General readers may skim some sections, but the book contains solid, useful information to learn before the 2020 election.



Why the Electoral College system has survived more than two centuries of opposition to its obvious imperfections.

Featuring nearly 120 pages of endnotes, this is clearly a scholarly book that will appeal most to specialists and policymakers. Amid the obviously deeply researched scholarship, Keyssar, a professor of history and social policy at Harvard, clearly explains the numerous objections to the Electoral College and the reasons those objections have never gained enough traction for reform to occur. An overly simplified explanation involves the desire to maintain the status quo instead of tinkering with “new arrangements that might have unintended consequences.” Keyssar devotes some attention to the EC anomaly of Donald Trump in 2016 but digs more deeply into the history. The author begins with the Constitutional Convention in 1787, “where the framers of the Constitution struggled to figure out the best way for a new kingless nation to choose a chief executive.” Within a decade, certain “problems” surfaced, which required the “adoption of the Twelfth Amendment in 1804.” However, as Keyssar shows throughout the book, little has changed since the early 19th century. Much of the reform effort has focused on the winner-take-all-provision in each state on Election Day. A national popular vote, minus the EC mechanism, seemed like an obvious fix, but that idea never generated adequate momentum and “was essentially a nonstarter until the second half of the twentieth century.” Further Constitutional amendments could have accomplished change, but that process is difficult to achieve regarding most issues. As efforts at solutions emanate mostly from the state government level, Keyssar explains the possibility of the current movement to free state electors from unquestioningly confirming the winner-take-all tradition. The author, who also offers cogent discussions of the role that race has played over the decades, believes the only way to parse the enduring illogic of a flawed system is the close study of historical forces.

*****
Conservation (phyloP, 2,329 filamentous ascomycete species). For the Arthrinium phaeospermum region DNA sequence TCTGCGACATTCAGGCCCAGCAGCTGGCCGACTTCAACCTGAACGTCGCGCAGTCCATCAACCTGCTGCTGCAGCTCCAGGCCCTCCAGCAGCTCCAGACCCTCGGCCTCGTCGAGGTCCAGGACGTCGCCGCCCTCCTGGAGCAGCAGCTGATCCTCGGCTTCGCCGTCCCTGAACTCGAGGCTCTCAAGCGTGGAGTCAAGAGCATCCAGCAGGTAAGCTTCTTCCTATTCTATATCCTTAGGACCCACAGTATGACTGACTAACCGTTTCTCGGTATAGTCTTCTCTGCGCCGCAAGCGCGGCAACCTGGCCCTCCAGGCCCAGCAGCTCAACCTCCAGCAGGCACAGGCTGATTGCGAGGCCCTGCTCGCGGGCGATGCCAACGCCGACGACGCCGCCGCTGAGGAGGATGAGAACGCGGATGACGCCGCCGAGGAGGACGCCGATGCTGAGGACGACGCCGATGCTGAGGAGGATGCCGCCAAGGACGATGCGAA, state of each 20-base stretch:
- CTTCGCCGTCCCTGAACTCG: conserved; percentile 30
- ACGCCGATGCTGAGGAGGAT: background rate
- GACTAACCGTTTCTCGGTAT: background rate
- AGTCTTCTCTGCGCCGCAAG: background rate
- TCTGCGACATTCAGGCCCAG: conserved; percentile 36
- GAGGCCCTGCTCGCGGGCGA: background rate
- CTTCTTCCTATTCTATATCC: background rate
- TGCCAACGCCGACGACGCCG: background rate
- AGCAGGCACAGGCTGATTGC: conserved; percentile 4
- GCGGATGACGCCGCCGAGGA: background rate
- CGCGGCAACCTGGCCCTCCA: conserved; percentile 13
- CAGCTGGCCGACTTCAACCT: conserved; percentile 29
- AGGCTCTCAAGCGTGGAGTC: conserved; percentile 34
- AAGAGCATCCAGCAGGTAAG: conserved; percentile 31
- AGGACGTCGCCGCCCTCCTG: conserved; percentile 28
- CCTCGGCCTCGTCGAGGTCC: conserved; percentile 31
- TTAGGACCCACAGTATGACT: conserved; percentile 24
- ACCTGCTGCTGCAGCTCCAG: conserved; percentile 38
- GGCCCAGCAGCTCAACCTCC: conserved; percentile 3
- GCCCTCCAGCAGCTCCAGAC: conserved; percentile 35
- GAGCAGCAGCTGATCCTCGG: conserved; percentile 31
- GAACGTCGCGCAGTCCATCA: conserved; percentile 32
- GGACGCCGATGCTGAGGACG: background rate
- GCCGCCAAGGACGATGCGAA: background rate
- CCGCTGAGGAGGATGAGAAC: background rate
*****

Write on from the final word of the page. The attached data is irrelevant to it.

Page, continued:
General readers may skim some sections, but the book contains solid, useful information to learn before the 2020 election.

Pub Date: June 16, 2020

ISBN: 978-0-674-66015-1

Page Count: 512

Publisher: Harvard Univ.

Review Posted Online: March 16, 2020

Kirkus Reviews Issue: April 15, 2020

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Dramatic, immersive, and wanting—much like desire itself.


Based on eight years of reporting and thousands of hours of interaction, a journalist chronicles the inner worlds of three women’s erotic desires.